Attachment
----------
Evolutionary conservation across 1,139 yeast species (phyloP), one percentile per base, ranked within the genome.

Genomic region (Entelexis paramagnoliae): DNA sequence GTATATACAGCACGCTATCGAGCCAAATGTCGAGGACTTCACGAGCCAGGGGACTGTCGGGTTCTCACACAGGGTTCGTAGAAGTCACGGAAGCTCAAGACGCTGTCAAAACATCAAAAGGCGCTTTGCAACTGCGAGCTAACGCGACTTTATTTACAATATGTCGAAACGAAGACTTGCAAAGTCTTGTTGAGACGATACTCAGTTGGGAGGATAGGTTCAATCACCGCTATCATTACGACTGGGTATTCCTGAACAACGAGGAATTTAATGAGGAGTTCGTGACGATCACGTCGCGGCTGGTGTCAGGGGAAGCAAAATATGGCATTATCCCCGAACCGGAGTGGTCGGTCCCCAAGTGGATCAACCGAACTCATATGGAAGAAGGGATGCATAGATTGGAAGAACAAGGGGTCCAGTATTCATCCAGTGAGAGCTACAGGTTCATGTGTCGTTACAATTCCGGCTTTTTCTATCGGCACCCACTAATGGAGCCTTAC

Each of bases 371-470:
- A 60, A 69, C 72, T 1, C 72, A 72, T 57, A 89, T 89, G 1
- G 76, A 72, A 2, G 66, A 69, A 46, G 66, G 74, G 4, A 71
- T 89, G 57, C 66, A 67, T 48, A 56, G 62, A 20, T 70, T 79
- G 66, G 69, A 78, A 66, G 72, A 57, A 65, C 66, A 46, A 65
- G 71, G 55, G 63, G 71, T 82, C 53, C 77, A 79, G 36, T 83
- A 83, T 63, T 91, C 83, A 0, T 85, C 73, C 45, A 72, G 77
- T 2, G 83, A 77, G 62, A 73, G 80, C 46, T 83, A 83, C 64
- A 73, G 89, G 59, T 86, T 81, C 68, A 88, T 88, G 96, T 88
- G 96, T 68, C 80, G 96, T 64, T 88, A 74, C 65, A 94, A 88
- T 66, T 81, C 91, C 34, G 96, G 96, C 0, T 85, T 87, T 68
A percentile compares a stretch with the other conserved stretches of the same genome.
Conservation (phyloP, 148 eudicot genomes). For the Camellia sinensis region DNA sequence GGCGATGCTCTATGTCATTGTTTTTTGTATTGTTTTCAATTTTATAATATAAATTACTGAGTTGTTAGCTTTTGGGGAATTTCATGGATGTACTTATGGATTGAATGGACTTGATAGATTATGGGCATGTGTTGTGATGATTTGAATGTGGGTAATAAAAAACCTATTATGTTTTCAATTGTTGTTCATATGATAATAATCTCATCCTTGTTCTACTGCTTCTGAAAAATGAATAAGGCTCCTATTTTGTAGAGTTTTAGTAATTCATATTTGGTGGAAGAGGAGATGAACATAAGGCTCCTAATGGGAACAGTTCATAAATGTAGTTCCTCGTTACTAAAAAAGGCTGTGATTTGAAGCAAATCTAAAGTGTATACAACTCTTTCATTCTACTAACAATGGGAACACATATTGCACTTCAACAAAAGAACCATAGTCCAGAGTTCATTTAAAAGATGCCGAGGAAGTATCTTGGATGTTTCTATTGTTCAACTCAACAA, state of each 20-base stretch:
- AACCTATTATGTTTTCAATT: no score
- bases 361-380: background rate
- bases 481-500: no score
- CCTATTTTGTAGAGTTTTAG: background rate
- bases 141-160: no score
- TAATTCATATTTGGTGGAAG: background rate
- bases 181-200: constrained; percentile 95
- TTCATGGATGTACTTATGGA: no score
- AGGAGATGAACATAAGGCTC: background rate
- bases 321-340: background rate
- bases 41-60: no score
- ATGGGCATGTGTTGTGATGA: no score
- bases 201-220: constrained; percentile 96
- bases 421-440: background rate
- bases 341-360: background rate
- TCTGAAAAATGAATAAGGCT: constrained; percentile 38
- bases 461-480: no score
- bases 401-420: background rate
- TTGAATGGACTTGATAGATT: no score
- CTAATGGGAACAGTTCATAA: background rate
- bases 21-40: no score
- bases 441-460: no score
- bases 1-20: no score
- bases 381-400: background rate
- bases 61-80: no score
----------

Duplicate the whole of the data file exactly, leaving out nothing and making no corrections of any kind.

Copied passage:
Evolutionary conservation across 1,139 yeast species (phyloP), one percentile per base, ranked within the genome.

Genomic region (Entelexis paramagnoliae): DNA sequence GTATATACAGCACGCTATCGAGCCAAATGTCGAGGACTTCACGAGCCAGGGGACTGTCGGGTTCTCACACAGGGTTCGTAGAAGTCACGGAAGCTCAAGACGCTGTCAAAACATCAAAAGGCGCTTTGCAACTGCGAGCTAACGCGACTTTATTTACAATATGTCGAAACGAAGACTTGCAAAGTCTTGTTGAGACGATACTCAGTTGGGAGGATAGGTTCAATCACCGCTATCATTACGACTGGGTATTCCTGAACAACGAGGAATTTAATGAGGAGTTCGTGACGATCACGTCGCGGCTGGTGTCAGGGGAAGCAAAATATGGCATTATCCCCGAACCGGAGTGGTCGGTCCCCAAGTGGATCAACCGAACTCATATGGAAGAAGGGATGCATAGATTGGAAGAACAAGGGGTCCAGTATTCATCCAGTGAGAGCTACAGGTTCATGTGTCGTTACAATTCCGGCTTTTTCTATCGGCACCCACTAATGGAGCCTTAC

Each of bases 371-470:
- A 60, A 69, C 72, T 1, C 72, A 72, T 57, A 89, T 89, G 1
- G 76, A 72, A 2, G 66, A 69, A 46, G 66, G 74, G 4, A 71
- T 89, G 57, C 66, A 67, T 48, A 56, G 62, A 20, T 70, T 79
- G 66, G 69, A 78, A 66, G 72, A 57, A 65, C 66, A 46, A 65
- G 71, G 55, G 63, G 71, T 82, C 53, C 77, A 79, G 36, T 83
- A 83, T 63, T 91, C 83, A 0, T 85, C 73, C 45, A 72, G 77
- T 2, G 83, A 77, G 62, A 73, G 80, C 46, T 83, A 83, C 64
- A 73, G 89, G 59, T 86, T 81, C 68, A 88, T 88, G 96, T 88
- G 96, T 68, C 80, G 96, T 64, T 88, A 74, C 65, A 94, A 88
- T 66, T 81, C 91, C 34, G 96, G 96, C 0, T 85, T 87, T 68
A percentile compares a stretch with the other conserved stretches of the same genome.
Conservation (phyloP, 148 eudicot genomes). For the Camellia sinensis region DNA sequence GGCGATGCTCTATGTCATTGTTTTTTGTATTGTTTTCAATTTTATAATATAAATTACTGAGTTGTTAGCTTTTGGGGAATTTCATGGATGTACTTATGGATTGAATGGACTTGATAGATTATGGGCATGTGTTGTGATGATTTGAATGTGGGTAATAAAAAACCTATTATGTTTTCAATTGTTGTTCATATGATAATAATCTCATCCTTGTTCTACTGCTTCTGAAAAATGAATAAGGCTCCTATTTTGTAGAGTTTTAGTAATTCATATTTGGTGGAAGAGGAGATGAACATAAGGCTCCTAATGGGAACAGTTCATAAATGTAGTTCCTCGTTACTAAAAAAGGCTGTGATTTGAAGCAAATCTAAAGTGTATACAACTCTTTCATTCTACTAACAATGGGAACACATATTGCACTTCAACAAAAGAACCATAGTCCAGAGTTCATTTAAAAGATGCCGAGGAAGTATCTTGGATGTTTCTATTGTTCAACTCAACAA, state of each 20-base stretch:
- AACCTATTATGTTTTCAATT: no score
- bases 361-380: background rate
- bases 481-500: no score
- CCTATTTTGTAGAGTTTTAG: background rate
- bases 141-160: no score
- TAATTCATATTTGGTGGAAG: background rate
- bases 181-200: constrained; percentile 95
- TTCATGGATGTACTTATGGA: no score
- AGGAGATGAACATAAGGCTC: background rate
- bases 321-340: background rate
- bases 41-60: no score
- ATGGGCATGTGTTGTGATGA: no score
- bases 201-220: constrained; percentile 96
- bases 421-440: background rate
- bases 341-360: background rate
- TCTGAAAAATGAATAAGGCT: constrained; percentile 38
- bases 461-480: no score
- bases 401-420: background rate
- TTGAATGGACTTGATAGATT: no score
- CTAATGGGAACAGTTCATAA: background rate
- bases 21-40: no score
- bases 441-460: no score
- bases 1-20: no score
- bases 381-400: background rate
- bases 61-80: no score